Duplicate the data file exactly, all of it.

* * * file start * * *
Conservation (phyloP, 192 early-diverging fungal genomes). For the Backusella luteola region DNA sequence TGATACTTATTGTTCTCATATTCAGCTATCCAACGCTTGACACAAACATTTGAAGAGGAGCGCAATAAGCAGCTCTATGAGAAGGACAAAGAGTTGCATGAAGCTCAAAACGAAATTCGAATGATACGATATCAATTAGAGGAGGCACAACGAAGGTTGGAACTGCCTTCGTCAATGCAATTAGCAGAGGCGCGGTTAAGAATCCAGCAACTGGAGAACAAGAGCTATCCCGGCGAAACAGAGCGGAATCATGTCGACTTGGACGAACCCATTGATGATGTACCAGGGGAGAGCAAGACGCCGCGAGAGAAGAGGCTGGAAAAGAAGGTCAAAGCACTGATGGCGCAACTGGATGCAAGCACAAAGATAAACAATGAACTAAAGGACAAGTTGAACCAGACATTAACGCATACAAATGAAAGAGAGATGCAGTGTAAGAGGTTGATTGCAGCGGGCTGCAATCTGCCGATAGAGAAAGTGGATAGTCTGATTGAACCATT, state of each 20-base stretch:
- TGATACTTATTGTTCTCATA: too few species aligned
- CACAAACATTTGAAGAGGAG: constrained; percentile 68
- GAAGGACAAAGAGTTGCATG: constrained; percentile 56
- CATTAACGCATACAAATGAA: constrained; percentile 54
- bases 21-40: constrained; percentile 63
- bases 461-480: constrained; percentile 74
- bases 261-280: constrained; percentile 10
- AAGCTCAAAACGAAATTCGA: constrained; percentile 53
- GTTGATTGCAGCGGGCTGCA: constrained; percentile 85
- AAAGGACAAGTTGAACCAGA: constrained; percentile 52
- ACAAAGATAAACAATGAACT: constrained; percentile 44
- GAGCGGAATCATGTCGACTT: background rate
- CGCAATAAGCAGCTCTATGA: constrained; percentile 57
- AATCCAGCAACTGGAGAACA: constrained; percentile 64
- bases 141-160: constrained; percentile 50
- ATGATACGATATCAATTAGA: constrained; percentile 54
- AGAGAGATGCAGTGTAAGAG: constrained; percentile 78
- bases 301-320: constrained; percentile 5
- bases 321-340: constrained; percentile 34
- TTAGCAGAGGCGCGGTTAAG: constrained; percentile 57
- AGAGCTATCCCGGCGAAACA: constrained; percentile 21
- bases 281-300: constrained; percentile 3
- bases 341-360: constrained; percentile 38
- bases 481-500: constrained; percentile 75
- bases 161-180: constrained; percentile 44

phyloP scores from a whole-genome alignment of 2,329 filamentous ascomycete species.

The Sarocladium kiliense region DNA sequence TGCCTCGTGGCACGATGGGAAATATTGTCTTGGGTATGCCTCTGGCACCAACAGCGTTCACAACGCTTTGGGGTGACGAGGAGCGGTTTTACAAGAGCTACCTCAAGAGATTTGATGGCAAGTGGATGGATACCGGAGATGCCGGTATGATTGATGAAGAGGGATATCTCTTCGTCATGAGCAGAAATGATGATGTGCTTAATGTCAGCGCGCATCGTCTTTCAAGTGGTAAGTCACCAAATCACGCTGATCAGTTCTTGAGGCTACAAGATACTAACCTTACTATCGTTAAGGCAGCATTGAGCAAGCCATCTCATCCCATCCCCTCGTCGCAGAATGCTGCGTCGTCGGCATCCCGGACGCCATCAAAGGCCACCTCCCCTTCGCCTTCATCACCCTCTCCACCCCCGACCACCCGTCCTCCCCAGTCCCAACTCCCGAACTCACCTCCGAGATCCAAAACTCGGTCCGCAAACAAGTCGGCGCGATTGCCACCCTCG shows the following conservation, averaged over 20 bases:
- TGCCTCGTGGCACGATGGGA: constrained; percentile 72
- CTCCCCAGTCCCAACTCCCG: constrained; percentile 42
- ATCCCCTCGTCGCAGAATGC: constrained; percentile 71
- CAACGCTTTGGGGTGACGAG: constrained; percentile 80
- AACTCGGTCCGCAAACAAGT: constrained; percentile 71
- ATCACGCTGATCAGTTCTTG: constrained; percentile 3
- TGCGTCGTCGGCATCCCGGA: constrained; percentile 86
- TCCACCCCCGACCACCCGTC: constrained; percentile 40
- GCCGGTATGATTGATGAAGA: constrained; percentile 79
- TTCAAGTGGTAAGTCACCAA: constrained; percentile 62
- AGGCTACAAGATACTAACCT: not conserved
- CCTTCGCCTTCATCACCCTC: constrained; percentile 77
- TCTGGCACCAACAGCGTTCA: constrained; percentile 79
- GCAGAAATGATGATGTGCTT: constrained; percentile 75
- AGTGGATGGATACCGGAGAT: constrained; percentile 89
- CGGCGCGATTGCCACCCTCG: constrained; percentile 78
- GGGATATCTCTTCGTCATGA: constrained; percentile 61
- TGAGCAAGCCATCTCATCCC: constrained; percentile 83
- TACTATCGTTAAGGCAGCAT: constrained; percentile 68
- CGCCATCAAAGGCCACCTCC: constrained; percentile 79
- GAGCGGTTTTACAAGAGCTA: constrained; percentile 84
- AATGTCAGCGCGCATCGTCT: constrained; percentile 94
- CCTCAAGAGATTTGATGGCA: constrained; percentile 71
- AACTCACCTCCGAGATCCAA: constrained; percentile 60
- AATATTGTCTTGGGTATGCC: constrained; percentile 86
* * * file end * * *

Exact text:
Conservation (phyloP, 192 early-diverging fungal genomes). For the Backusella luteola region DNA sequence TGATACTTATTGTTCTCATATTCAGCTATCCAACGCTTGACACAAACATTTGAAGAGGAGCGCAATAAGCAGCTCTATGAGAAGGACAAAGAGTTGCATGAAGCTCAAAACGAAATTCGAATGATACGATATCAATTAGAGGAGGCACAACGAAGGTTGGAACTGCCTTCGTCAATGCAATTAGCAGAGGCGCGGTTAAGAATCCAGCAACTGGAGAACAAGAGCTATCCCGGCGAAACAGAGCGGAATCATGTCGACTTGGACGAACCCATTGATGATGTACCAGGGGAGAGCAAGACGCCGCGAGAGAAGAGGCTGGAAAAGAAGGTCAAAGCACTGATGGCGCAACTGGATGCAAGCACAAAGATAAACAATGAACTAAAGGACAAGTTGAACCAGACATTAACGCATACAAATGAAAGAGAGATGCAGTGTAAGAGGTTGATTGCAGCGGGCTGCAATCTGCCGATAGAGAAAGTGGATAGTCTGATTGAACCATT, state of each 20-base stretch:
- TGATACTTATTGTTCTCATA: too few species aligned
- CACAAACATTTGAAGAGGAG: constrained; percentile 68
- GAAGGACAAAGAGTTGCATG: constrained; percentile 56
- CATTAACGCATACAAATGAA: constrained; percentile 54
- bases 21-40: constrained; percentile 63
- bases 461-480: constrained; percentile 74
- bases 261-280: constrained; percentile 10
- AAGCTCAAAACGAAATTCGA: constrained; percentile 53
- GTTGATTGCAGCGGGCTGCA: constrained; percentile 85
- AAAGGACAAGTTGAACCAGA: constrained; percentile 52
- ACAAAGATAAACAATGAACT: constrained; percentile 44
- GAGCGGAATCATGTCGACTT: background rate
- CGCAATAAGCAGCTCTATGA: constrained; percentile 57
- AATCCAGCAACTGGAGAACA: constrained; percentile 64
- bases 141-160: constrained; percentile 50
- ATGATACGATATCAATTAGA: constrained; percentile 54
- AGAGAGATGCAGTGTAAGAG: constrained; percentile 78
- bases 301-320: constrained; percentile 5
- bases 321-340: constrained; percentile 34
- TTAGCAGAGGCGCGGTTAAG: constrained; percentile 57
- AGAGCTATCCCGGCGAAACA: constrained; percentile 21
- bases 281-300: constrained; percentile 3
- bases 341-360: constrained; percentile 38
- bases 481-500: constrained; percentile 75
- bases 161-180: constrained; percentile 44

phyloP scores from a whole-genome alignment of 2,329 filamentous ascomycete species.

The Sarocladium kiliense region DNA sequence TGCCTCGTGGCACGATGGGAAATATTGTCTTGGGTATGCCTCTGGCACCAACAGCGTTCACAACGCTTTGGGGTGACGAGGAGCGGTTTTACAAGAGCTACCTCAAGAGATTTGATGGCAAGTGGATGGATACCGGAGATGCCGGTATGATTGATGAAGAGGGATATCTCTTCGTCATGAGCAGAAATGATGATGTGCTTAATGTCAGCGCGCATCGTCTTTCAAGTGGTAAGTCACCAAATCACGCTGATCAGTTCTTGAGGCTACAAGATACTAACCTTACTATCGTTAAGGCAGCATTGAGCAAGCCATCTCATCCCATCCCCTCGTCGCAGAATGCTGCGTCGTCGGCATCCCGGACGCCATCAAAGGCCACCTCCCCTTCGCCTTCATCACCCTCTCCACCCCCGACCACCCGTCCTCCCCAGTCCCAACTCCCGAACTCACCTCCGAGATCCAAAACTCGGTCCGCAAACAAGTCGGCGCGATTGCCACCCTCG shows the following conservation, averaged over 20 bases:
- TGCCTCGTGGCACGATGGGA: constrained; percentile 72
- CTCCCCAGTCCCAACTCCCG: constrained; percentile 42
- ATCCCCTCGTCGCAGAATGC: constrained; percentile 71
- CAACGCTTTGGGGTGACGAG: constrained; percentile 80
- AACTCGGTCCGCAAACAAGT: constrained; percentile 71
- ATCACGCTGATCAGTTCTTG: constrained; percentile 3
- TGCGTCGTCGGCATCCCGGA: constrained; percentile 86
- TCCACCCCCGACCACCCGTC: constrained; percentile 40
- GCCGGTATGATTGATGAAGA: constrained; percentile 79
- TTCAAGTGGTAAGTCACCAA: constrained; percentile 62
- AGGCTACAAGATACTAACCT: not conserved
- CCTTCGCCTTCATCACCCTC: constrained; percentile 77
- TCTGGCACCAACAGCGTTCA: constrained; percentile 79
- GCAGAAATGATGATGTGCTT: constrained; percentile 75
- AGTGGATGGATACCGGAGAT: constrained; percentile 89
- CGGCGCGATTGCCACCCTCG: constrained; percentile 78
- GGGATATCTCTTCGTCATGA: constrained; percentile 61
- TGAGCAAGCCATCTCATCCC: constrained; percentile 83
- TACTATCGTTAAGGCAGCAT: constrained; percentile 68
- CGCCATCAAAGGCCACCTCC: constrained; percentile 79
- GAGCGGTTTTACAAGAGCTA: constrained; percentile 84
- AATGTCAGCGCGCATCGTCT: constrained; percentile 94
- CCTCAAGAGATTTGATGGCA: constrained; percentile 71
- AACTCACCTCCGAGATCCAA: constrained; percentile 60
- AATATTGTCTTGGGTATGCC: constrained; percentile 86